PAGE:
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45 Minutes That Changed My Perceptions Of Sport

45 Minutes That Changed My Perceptions Of Sport

Ever since I watched the 1986 World Cup Finals in Mexico as an 8 year old boy I`ve been passionate about football, it`s always been my sport.

Nobody in my family ever liked football, so I guess that at 8 years old, by comparison to most fans, I was a bit of a late starter. But once I took the bait I was snared forever. After brief flirtations with Bradford City and Everton I became a fully fledged Gooner after seeing them lose the 1988 League Cup final. Oh how different my life would have been had Arsenal actually won that day. I`m probably the only Gooner in the world grateful for that defeat.

I`ve always liked to watch other sports such as Formula 1, rugby or a bit of Snooker, but only as a casual observer. But then in 2005 I injured my back at work and had to spend a few weeks at home.

With little else to do I switched on the tellybox and started watching some cricket (The 2005 Ashes series to be precise) in the feint hope I might find some small amount of enjoyment, or at the very least be put to sleep for a few hours.

Instead what I found what an enthralling contest from start to finish, seemingly played by gentlemen, in a great spirit in front of an amazing crowd. I was transported back to 1986 all over again and fell in love with a new sport.

One of the stars of the show was a certain Andrew "Freddie" Flintoff. A huge beast of a bloke committed to his sport, with a drive to win and a passion for his country. He played his part to the best of his ability, giving his all but never overstepping the boundaries of respect between the Poms and the Aussies.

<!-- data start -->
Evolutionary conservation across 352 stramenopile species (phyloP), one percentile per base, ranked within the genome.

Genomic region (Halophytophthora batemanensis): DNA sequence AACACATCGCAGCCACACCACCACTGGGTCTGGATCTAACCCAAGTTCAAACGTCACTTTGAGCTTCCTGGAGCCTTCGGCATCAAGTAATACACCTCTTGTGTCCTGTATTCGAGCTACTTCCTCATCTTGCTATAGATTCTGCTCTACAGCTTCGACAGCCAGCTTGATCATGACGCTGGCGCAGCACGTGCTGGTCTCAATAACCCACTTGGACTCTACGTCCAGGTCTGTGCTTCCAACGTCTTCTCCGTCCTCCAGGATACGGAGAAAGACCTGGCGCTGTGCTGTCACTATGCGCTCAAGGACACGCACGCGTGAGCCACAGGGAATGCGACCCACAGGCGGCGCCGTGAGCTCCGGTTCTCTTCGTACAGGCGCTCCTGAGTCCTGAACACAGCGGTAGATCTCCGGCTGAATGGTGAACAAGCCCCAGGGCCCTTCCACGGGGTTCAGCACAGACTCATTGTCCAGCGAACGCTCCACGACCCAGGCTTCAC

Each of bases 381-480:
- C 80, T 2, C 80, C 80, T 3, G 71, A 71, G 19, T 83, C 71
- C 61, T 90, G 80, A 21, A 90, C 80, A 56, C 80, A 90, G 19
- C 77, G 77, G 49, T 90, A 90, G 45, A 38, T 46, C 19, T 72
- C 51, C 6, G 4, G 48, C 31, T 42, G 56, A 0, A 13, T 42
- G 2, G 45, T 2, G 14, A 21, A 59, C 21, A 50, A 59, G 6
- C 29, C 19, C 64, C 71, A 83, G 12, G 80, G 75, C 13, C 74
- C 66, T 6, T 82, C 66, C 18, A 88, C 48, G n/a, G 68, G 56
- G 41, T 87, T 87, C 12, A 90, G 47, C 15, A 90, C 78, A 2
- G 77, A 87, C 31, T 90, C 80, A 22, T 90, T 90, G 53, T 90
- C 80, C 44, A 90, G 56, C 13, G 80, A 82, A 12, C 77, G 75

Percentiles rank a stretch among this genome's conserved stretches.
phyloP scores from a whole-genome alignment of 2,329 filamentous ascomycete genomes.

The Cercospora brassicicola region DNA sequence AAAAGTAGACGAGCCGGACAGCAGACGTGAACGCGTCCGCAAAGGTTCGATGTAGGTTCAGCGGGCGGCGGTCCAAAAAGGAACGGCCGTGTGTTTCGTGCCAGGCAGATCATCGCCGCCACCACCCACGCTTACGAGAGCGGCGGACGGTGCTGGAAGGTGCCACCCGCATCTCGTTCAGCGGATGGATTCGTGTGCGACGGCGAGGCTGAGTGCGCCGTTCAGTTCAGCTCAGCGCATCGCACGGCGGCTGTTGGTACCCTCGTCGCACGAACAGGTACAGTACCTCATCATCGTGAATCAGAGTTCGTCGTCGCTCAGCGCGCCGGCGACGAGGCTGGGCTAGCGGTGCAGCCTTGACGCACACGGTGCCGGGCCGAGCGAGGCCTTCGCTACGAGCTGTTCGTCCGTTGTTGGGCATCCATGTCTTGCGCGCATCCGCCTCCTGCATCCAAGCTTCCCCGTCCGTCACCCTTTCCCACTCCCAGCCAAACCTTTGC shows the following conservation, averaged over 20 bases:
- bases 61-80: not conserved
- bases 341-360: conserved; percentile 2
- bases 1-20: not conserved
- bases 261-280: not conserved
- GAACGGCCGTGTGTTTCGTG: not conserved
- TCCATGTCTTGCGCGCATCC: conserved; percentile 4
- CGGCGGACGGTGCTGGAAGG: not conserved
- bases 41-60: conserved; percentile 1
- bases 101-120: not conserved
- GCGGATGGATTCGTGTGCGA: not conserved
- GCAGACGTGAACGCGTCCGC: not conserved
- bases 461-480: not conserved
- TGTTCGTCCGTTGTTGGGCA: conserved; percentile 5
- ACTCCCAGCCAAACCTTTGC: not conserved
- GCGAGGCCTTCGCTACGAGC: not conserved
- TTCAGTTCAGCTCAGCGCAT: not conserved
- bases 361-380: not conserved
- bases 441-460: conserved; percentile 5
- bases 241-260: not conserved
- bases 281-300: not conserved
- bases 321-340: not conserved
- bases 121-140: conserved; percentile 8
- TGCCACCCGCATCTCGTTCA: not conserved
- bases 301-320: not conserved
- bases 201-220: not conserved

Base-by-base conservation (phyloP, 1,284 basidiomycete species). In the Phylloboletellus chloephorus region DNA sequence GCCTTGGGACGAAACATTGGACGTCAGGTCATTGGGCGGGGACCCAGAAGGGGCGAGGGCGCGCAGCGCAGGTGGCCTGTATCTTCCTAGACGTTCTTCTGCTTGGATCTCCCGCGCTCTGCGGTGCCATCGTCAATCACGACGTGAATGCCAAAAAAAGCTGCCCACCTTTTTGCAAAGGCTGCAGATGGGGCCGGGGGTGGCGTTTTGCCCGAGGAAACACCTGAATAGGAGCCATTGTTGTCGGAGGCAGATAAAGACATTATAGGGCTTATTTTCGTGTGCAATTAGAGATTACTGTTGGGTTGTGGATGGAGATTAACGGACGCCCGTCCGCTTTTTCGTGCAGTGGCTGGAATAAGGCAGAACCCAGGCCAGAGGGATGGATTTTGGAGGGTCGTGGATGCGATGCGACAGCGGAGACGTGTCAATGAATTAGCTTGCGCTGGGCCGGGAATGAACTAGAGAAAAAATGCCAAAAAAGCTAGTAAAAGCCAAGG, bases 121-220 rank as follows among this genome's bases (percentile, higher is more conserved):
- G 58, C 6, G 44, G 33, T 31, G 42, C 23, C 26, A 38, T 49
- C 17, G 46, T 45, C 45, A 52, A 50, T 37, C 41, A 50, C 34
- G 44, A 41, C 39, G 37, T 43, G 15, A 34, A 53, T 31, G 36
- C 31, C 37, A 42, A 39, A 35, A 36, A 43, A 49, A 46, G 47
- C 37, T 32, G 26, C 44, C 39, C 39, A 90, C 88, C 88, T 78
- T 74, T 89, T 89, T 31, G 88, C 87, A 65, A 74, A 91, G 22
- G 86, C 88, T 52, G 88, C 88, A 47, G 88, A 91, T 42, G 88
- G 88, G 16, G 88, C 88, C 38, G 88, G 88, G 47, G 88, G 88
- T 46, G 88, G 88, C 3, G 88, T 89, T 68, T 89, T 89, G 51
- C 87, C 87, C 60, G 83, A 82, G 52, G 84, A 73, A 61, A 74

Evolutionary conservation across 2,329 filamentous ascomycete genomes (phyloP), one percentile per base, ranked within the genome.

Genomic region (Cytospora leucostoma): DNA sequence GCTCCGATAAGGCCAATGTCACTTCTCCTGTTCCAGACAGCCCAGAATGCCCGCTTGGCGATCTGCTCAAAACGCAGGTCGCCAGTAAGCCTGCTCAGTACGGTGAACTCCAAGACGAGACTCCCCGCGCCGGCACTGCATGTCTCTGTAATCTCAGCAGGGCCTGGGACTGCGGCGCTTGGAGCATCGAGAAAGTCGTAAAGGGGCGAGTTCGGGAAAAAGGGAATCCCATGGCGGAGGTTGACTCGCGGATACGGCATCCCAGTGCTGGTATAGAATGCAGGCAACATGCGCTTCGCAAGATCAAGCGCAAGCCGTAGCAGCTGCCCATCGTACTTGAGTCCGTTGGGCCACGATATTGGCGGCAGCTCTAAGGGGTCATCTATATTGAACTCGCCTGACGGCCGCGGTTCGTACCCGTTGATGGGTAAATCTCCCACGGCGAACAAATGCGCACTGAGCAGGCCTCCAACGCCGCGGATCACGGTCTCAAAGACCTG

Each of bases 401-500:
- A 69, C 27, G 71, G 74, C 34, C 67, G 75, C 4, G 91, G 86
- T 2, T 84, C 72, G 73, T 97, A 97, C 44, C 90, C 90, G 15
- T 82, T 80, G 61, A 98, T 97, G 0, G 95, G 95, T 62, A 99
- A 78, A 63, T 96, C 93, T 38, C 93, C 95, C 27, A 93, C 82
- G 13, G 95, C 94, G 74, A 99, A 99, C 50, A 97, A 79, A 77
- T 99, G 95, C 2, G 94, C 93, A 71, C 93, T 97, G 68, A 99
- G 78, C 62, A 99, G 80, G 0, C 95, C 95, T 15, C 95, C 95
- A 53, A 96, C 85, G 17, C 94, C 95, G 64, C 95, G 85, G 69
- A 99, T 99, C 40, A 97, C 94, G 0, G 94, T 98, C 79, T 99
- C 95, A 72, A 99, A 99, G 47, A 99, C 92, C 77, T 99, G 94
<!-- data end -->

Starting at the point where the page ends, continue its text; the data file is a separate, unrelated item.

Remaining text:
Indeed in one of the greatest sporting gestures of all time was an incident involving Freddie and fellow pace bowler Brett Lee. In the test match at Edgbaston the Austrailian bowler had dragged his team to within inches of a momentous victory with a mammoth 43 run knock, only for the Aussies to be undone by a Steve Harmison beauty with only three runs needed. As joyous celebrations erupted in the stands and on the field, Flintoff`s first action was to console the battling Lee who`d put on such a brave effort. Flintoff became an instant legend to me.

This playful, mischievous, driven, passionate, honest and committed sportsman was an inspiration to us all. Yet he carried with him a darkness he`d hidden from the public eye.

Last night (11th January) a program aired on the BBC entitled "Freddie Flintoff: The Hidden Side of Sport". In the show Fred talked about his own fight against depression as well as getting to know the stories of depression from sportsmen such as Vinnie Jones, Ricky Hatton, Graeme Dott, Neil Lennon and Steven Harmison.

Big, tough guys with vivacious personalities one wouldn`t think it would be possible for them to have any reason to be unhappy, right? They`re at their top of their fields, they`re richer than most of us can ever hope to be and they have all the fame anyone could ever crave.

But they were/are depressed, almost suicidally so in the case of Vinnie Jones.

I was almost embarrassed to think about my opinions of sportsmen over the years. Shouting obscenities at players and referees from the stands, and justifying these actions with the thoughts that millions of pounds or hundreds of adoring fans should be more than enough to cancel out any abuse they hear on a day to day basis.